The Gouffre de Padirac near Rocamadour, a Great Tourist Site in Midi-Pyrénées, is world famous. This swallow hole 32 metres across will swallow up anything around it, including the daylight! It is said that the Devil created Padirac, and it's almost easier to believe that legend than your own eyes in the Great Dome, with its 94-metre-high arched ceiling and 'hanging' upper lake.
Not far from there, in the Dordogne Valley, a Great Tourist Site in Midi-Pyrénées, the Lacave Caves are also one of the most important examples of our underground natural heritage. The caves contain a fascinating maze of lakes and concretions leading to the treasure of Lacave, the Hall of Wonders, where under invisible ultraviolet light the living concretions light up with natural luminescence.
In the belly of the mountain
In the far south of the region, the Pyrenees are the other underground destination to be explored.
The Gouffre d'Esparros (Hautes Pyrénées) is an immense cave over 110 metres deep that was discovered by Norbert Casteret, the great French caver who was born in Toulouse. Today there is a sound and light show there that tells the story of how this swallow hole was formed and shows off its amazing collection of curtain concretions, gypsum needles and mass of aragonite formations.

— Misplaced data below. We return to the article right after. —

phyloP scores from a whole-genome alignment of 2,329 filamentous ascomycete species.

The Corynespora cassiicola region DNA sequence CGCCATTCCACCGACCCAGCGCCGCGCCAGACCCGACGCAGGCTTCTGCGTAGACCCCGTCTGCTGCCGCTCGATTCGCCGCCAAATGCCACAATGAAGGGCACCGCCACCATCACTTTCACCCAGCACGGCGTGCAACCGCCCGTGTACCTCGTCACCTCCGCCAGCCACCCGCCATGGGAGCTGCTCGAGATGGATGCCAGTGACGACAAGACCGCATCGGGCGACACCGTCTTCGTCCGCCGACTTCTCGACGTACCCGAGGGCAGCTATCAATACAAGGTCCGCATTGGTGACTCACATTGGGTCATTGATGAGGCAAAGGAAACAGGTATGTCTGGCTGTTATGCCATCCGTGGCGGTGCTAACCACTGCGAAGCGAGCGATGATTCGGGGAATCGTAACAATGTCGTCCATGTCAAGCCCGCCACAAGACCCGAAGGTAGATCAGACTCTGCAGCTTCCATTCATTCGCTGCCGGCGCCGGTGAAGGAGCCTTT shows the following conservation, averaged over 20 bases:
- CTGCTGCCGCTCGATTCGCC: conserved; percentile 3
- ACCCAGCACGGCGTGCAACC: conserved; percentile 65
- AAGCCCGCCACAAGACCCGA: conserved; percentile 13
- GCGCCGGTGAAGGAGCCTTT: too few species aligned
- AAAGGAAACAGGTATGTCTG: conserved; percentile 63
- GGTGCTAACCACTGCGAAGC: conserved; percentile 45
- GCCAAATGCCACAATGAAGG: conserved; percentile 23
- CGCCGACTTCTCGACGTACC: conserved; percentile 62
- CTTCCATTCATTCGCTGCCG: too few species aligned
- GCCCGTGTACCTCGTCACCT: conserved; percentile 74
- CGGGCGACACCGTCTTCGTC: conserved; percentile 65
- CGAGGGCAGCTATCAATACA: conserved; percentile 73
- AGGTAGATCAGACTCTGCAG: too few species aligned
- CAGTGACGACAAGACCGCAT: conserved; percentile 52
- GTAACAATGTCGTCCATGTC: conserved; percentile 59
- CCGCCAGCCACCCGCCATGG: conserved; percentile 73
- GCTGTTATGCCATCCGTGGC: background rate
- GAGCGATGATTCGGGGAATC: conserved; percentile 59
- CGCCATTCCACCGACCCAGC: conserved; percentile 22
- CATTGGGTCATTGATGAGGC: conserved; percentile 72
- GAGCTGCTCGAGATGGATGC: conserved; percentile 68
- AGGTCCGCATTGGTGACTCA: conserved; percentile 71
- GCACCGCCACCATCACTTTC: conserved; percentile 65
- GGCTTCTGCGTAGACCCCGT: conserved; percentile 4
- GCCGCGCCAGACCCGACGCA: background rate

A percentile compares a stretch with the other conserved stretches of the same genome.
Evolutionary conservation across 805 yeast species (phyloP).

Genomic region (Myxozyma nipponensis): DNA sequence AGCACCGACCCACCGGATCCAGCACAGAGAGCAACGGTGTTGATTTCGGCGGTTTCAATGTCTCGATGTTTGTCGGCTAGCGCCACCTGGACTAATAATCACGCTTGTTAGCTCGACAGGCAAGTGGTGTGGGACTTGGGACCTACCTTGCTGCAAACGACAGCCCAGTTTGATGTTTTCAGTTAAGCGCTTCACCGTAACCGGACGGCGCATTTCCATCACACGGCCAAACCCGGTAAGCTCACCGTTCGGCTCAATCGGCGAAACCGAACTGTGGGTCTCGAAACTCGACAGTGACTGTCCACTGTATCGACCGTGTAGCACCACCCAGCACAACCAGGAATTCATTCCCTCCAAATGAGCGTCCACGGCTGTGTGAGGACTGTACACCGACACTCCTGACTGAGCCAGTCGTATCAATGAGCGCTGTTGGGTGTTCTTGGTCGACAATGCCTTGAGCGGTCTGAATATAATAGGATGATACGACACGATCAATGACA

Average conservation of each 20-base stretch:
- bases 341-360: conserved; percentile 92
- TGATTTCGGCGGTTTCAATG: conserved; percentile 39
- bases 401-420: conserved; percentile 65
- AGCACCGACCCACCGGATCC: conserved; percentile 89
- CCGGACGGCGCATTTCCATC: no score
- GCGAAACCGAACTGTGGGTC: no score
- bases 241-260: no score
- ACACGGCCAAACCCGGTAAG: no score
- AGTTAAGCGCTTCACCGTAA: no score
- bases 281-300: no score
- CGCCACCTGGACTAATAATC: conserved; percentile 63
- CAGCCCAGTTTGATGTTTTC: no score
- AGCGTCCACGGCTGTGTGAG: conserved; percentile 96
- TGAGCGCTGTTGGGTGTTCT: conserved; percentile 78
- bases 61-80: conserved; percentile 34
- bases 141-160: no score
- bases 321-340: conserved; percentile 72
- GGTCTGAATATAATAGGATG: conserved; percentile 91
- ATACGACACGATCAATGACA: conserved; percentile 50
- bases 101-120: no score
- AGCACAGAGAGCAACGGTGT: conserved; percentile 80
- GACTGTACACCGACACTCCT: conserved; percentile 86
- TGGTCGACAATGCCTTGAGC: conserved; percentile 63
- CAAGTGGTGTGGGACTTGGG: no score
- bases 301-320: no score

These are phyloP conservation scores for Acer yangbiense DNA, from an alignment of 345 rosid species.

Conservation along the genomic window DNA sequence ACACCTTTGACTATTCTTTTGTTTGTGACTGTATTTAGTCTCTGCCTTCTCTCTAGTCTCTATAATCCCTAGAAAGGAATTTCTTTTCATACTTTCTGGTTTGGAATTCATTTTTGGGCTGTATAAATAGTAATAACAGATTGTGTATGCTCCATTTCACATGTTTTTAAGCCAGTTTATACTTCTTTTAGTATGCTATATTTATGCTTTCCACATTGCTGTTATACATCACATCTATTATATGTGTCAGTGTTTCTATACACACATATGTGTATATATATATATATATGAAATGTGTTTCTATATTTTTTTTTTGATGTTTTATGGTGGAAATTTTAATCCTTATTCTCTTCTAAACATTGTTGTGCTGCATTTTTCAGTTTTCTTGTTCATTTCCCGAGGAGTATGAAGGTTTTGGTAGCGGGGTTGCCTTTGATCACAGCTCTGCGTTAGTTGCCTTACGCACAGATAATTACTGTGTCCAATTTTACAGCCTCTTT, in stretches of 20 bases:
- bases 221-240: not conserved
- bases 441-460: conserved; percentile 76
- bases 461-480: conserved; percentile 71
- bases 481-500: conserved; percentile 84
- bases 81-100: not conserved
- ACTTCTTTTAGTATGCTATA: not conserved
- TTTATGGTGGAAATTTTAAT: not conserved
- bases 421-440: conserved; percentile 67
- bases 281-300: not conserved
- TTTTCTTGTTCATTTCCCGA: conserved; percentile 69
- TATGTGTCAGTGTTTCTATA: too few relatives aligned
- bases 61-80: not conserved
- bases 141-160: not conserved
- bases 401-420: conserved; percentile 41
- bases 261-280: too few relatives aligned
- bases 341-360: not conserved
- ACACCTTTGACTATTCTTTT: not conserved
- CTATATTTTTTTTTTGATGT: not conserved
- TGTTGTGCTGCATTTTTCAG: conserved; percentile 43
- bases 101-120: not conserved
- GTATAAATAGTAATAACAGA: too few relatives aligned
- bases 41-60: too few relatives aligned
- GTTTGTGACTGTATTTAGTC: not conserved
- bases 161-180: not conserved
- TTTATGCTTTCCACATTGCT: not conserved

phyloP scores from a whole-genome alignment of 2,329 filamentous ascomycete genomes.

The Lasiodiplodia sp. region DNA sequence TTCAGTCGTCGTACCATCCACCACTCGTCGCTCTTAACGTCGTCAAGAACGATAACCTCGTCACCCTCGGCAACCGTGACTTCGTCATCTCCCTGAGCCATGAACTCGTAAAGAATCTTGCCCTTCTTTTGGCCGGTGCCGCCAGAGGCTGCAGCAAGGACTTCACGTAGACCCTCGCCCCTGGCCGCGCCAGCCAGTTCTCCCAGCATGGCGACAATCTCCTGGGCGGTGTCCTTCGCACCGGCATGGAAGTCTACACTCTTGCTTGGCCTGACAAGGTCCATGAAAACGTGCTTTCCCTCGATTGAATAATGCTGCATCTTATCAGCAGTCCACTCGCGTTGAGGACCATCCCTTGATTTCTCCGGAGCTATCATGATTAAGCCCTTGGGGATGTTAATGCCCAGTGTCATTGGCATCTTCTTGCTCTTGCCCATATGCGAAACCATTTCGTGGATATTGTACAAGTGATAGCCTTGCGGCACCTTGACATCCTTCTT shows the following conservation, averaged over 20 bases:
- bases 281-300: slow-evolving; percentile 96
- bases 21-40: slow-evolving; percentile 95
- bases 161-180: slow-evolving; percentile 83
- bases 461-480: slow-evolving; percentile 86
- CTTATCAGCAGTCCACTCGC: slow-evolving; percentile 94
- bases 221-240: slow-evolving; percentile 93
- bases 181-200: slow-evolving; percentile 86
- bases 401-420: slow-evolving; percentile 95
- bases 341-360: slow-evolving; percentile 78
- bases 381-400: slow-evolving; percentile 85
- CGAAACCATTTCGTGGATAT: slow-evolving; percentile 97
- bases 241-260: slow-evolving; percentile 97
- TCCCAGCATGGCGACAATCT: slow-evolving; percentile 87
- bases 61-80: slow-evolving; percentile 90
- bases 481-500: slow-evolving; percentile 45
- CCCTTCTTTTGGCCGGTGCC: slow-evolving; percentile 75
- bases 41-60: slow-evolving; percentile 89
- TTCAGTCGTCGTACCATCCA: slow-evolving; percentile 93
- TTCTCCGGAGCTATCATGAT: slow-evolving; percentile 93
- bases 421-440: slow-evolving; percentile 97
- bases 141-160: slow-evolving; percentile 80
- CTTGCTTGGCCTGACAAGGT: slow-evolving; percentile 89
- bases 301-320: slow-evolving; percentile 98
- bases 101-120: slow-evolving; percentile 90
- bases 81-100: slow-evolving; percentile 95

In Ariège, the Lombrives Cave reveals a magnificent underground world. Long galleries lined with splendid concretions with names such as 'the mammoth', 'the sorceress' and 'the tomb of Pyrene, associated with legends and mysteries, are a feature of these caves.
Lastly, treat yourself to a boat trip 50 metres underground on the black waters of the Labouiche river. Through great halls and along tunnels, from the Salette waterfall to the spectacular Torrent Falls, you follow the river's varied route for nearly 2 km.